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Jesus: The First Anarchist

Updated March 29, 2019

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Jesus: The First Anarchist essay

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an essay by George Stark “In God We Trust,” reads the American dollar, mouths the American government. The bosses put their hands on bibles and take office, they put their hands on bibles and swear to be truthful and honest and follow the teachings of the people’s God. But are they following God’s will? Have they ever been? JESUS: AN ANARCHIST? Throughout history Jesus Christ has been regarded as a revolutionary, but an anarchist? Yes, the answer. As time has passed and covered the once passionate spirit in commonality, however, Jesus’ true meaning has been lost in Sundays and collection baskets.

Jesus’ true meaning is that of the anarchist. “Again I say to you, it is easier for a camel to pass through the eye of a needle than for one who is rich to enter the kingdom of God,” said Jesus to his disciples in one of many stories in which he shunned wealth and society’s view of ‘success’. We see in the story of the poor widow’s contribution Jesus’ message of devaluing money, and placing the true importance on the spirit in which it is given. We see Jesus sit down and observe how the people give money to the treasury, and his commentary on the donations shocks his disciples.

“Amen, I say to you, this poor widow put in more than all the other contributors to the treasury. For they have contributed from their surplus wealth, but she, from her poverty, has contributed all she had, her whole livelihood,” says Jesus, teaching us an important lesson, one he stressed throughout his ministry. Jesus taught that the poor would be raised up, that the powerful, the bosses as modern day anarchists say, will be layed low. Jesus talks of the kingdom of God, we today talk of Anarchy. The gospel of Luke, chapter 12, presents to us a wonderful group of stories in which Jesus’ underlying Anarchism is revealed. Luke 12:15, “Take care to guard against all greed, for though one may be rich, one’s life does not consist of possesions.” And what is capitalism but a system by which the greedy and scrupulous are made stronger, the dependant and the honest pushed aside? Luke 12:18-21, “There was a rich man…

and he said, ‘This is what I shall do: I shall tear down my barns and build larger ones. There I shall store all my grain and other goods and I shall say to myself, “Now as for you, you have so many good things stored up for many years, rest, eat, drink, be merry!” But God said to him, ‘You fool, this night your life will be demanded of you; and the things you have prepared, to whom will they belong?’ Thus will it be for himself but is not rich in what matters to God.” And what, asks the capitalist as he sits in church on Sunday, matters to God? Your neighbor matters to God, says Jesus. The way you treat him and the way you must love him and care for him. That is what matters to God. “Therefore I tell you, do not worry about your life and what you will eat, or about your body and what you will wear.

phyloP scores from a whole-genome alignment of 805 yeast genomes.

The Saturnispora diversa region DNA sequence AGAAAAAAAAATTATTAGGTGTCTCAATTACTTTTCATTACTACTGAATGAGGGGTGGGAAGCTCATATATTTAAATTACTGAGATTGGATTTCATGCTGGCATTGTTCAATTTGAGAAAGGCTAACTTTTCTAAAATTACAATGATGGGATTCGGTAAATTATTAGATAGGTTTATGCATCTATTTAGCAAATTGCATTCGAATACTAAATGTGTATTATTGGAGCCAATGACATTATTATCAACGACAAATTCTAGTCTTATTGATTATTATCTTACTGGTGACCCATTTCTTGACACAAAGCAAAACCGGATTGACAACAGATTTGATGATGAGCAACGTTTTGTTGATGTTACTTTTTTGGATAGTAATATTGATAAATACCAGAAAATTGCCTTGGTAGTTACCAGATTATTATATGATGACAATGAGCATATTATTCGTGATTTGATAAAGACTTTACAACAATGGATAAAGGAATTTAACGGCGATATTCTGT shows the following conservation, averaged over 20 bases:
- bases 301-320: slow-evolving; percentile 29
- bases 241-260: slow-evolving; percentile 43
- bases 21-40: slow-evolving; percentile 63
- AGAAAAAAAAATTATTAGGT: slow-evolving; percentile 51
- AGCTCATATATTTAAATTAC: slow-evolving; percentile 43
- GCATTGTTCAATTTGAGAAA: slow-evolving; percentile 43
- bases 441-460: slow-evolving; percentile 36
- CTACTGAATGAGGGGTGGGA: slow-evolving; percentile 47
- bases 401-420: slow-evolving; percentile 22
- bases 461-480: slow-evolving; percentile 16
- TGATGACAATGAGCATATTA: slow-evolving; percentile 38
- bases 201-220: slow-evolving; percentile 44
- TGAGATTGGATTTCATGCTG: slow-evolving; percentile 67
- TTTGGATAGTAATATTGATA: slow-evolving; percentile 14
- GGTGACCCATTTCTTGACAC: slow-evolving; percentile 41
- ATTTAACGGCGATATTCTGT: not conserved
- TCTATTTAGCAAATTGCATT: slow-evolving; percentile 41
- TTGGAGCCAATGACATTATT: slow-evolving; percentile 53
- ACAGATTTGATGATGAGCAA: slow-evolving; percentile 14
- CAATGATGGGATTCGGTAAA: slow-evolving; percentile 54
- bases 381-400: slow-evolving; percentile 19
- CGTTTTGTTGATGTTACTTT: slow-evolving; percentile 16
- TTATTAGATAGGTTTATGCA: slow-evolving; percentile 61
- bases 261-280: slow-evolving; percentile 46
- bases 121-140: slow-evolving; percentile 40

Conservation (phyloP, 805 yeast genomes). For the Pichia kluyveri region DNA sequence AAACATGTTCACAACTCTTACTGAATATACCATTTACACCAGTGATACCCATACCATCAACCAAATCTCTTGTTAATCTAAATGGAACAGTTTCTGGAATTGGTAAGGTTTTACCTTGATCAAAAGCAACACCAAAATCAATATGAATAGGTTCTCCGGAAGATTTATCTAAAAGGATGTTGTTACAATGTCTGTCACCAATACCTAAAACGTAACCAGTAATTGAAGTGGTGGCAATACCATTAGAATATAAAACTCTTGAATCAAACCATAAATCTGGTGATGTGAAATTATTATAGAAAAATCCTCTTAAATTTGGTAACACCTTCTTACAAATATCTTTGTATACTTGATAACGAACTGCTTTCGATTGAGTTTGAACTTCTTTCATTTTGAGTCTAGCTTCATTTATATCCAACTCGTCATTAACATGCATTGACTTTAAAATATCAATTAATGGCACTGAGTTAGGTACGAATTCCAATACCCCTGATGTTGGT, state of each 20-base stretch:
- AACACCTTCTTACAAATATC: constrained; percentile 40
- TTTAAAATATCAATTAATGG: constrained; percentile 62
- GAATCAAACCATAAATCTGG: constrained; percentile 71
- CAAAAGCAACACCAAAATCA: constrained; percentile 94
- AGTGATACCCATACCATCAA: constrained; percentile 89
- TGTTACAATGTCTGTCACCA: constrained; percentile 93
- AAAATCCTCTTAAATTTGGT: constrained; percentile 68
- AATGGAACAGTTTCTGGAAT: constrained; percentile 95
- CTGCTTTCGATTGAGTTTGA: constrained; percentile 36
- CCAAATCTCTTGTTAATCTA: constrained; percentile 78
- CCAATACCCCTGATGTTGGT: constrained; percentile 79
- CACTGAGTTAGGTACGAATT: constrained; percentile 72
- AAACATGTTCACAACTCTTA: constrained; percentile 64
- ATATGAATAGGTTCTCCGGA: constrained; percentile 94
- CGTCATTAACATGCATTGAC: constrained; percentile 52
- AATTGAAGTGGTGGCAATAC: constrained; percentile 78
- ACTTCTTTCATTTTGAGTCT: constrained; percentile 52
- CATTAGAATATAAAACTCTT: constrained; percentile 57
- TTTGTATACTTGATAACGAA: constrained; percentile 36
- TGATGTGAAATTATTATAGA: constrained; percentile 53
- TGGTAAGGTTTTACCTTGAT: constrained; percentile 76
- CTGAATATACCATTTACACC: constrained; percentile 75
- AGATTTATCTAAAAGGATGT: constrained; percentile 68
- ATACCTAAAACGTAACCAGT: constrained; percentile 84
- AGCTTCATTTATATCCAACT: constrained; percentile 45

For life is more than food and body more than clothing… instead, seek God’s Kingdom, and these other things will be given you besides.” This is the bible that the president of the United States of America has sworn upon, weeks before renewing trade with China, America’s current Most Favored Nation. The same China that has enslaved the country of Tibet in what is no less than a modern day holocaust, killing over a million Tibetans and exiling over 100,000 since 1950. 6,000 monasteries have been destroyed, 1 in 20 monks are allowed to practice. Wildlife has been depleted to extinction, famines have occured for the first time in history, natural resources are devasted. Peaceful demonstrations by nuns and monk and laypeople have led to deaths, and Tibetans are a minority in their own country.

The U.S. congress heard all of this, including testimonies by numerous senators and citizens of Tibet against renewal of China’s trade status, and in the end voted to renew China’s Most Favored Nation status. The Chinese government arrests those who speak out as political prisoners, torturing them and holding them in sub-human conditions. The Tibetan culture is nearly gone, but goddamn those Chinese make a great automobile. In the face of these atrocities done in the name of the dollar, would Jesus be a capitalist today? Would he sit in his high rise while the wretched of the earth struggled and died below his feet? Or would he love, serve, and protect his brothers, in the way that his God loved him, in the way that is the nature of humans, the nature of Anarchists? “Provide money bags for yourselves that do not wear out, an inexhaustible treasure in heaven that no thief can reach nor moth destroy,” says Jesus, and provide it, by loving your neighbor.

Category: History

Jesus: The First Anarchist essay

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Jesus: The First Anarchist. (2019, Mar 29). Retrieved from